The subject isn't as easy as the read as Duru traces the roots and the rising of the Rooney Rule, named for former Steelers president Dan Rooney, chairman of the committee that came up with the requirements for teams to interview at least one minority candidate for vacant head coaching positions.
As Duru points out, the state of the Rooney Rule when Mike Brown began his search for Dick LeBeau's successor on Dec. 30, 2002 was a loose confederation of hopes. Only 10 days before the owners had unanimously "agreed to utilize diverse candidate slates," but there was nothing written down as far as process for what was basically a handshake agreement.
Lewis, so achingly close to several head jobs as the most respected defensive coordinator in the game, and Brown, desperately looking for fresh and vibrant leadership after the worst season in club history, had no idea they were figures in a documentary. Lewis points out the Rooney Rule wasn't officially in place when the Bengals hired him on Jan. 14, 2003, and when Rooney called to check in on how Brown's search was going, Brown already had two minority candidates on his list in Lewis and running backs coach Jim Anderson.
So Lewis and Brown weren't looking to make history, just a deal between two guys that were looking for what the other had.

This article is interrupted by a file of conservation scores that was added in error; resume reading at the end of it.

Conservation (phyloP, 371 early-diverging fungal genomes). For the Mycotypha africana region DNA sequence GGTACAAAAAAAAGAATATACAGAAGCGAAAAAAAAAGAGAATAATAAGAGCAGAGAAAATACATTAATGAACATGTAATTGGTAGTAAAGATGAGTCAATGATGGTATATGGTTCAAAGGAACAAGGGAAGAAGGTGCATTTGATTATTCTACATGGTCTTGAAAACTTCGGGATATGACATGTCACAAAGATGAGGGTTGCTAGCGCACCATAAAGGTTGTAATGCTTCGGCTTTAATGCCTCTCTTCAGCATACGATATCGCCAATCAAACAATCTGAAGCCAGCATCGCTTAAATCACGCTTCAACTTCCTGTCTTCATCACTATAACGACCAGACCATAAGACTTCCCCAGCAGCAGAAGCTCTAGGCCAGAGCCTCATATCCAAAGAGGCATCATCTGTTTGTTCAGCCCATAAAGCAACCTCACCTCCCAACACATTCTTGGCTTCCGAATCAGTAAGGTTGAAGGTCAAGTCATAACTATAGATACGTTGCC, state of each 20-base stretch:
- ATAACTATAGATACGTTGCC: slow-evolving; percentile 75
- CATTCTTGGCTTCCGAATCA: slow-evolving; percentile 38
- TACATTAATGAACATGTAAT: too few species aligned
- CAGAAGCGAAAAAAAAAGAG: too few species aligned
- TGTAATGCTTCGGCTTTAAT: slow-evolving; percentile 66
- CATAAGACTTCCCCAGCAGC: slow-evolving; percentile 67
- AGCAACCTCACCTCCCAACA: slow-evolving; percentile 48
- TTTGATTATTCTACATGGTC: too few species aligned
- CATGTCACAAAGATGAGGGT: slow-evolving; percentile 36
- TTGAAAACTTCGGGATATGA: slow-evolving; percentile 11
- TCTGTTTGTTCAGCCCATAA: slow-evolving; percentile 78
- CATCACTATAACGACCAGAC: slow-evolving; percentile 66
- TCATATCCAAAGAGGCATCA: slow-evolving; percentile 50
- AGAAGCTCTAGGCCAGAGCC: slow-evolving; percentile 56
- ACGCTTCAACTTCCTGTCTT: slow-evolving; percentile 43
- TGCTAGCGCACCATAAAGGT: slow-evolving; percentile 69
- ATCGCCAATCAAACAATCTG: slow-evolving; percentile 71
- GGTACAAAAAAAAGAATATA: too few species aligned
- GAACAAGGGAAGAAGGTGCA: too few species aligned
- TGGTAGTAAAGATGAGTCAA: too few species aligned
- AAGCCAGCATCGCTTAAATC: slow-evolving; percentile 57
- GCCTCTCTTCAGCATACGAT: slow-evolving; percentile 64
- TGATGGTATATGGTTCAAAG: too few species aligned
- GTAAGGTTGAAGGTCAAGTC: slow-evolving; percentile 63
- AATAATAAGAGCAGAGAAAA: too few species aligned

The rule didn't get its pop and clarification until six months later when then-commissioner Paul Tagliabue fined the Lions $200,000 for circumventing in the hire of Steve Mariucci. On top of Dallas owner Jerry Jones' whirlwind courtship of Bill Parcells that yielded only time for a 30-minute phone interview with Dennis Green days after the handshake agreement, the Lewis hiring stood out.
So history found them, Duru writes.
"Fairly or not, as the NFL's 2003 season began, Rooney Rule supporters and detractors alike associated Lewis with the league's new equal opportunity efforts. A successful season would validate the rule. Failure would undermine it. All eyes were on the Bengals."
In the wake of all this franchise has been through just this past year, it's easy to forget about 2003. The only guys still under contract from those days are Carson Palmer and Chad Ochocinco and that is using the term loosely. But it will be recalled that the Bengals had won just eight games in the previous two seasons and hadn't been in first place in November in 13 years and they did both in '03. Just as importantly, Lewis infused the culture with ideas and practices from outside a team that had hired a head coach from within for 20 years.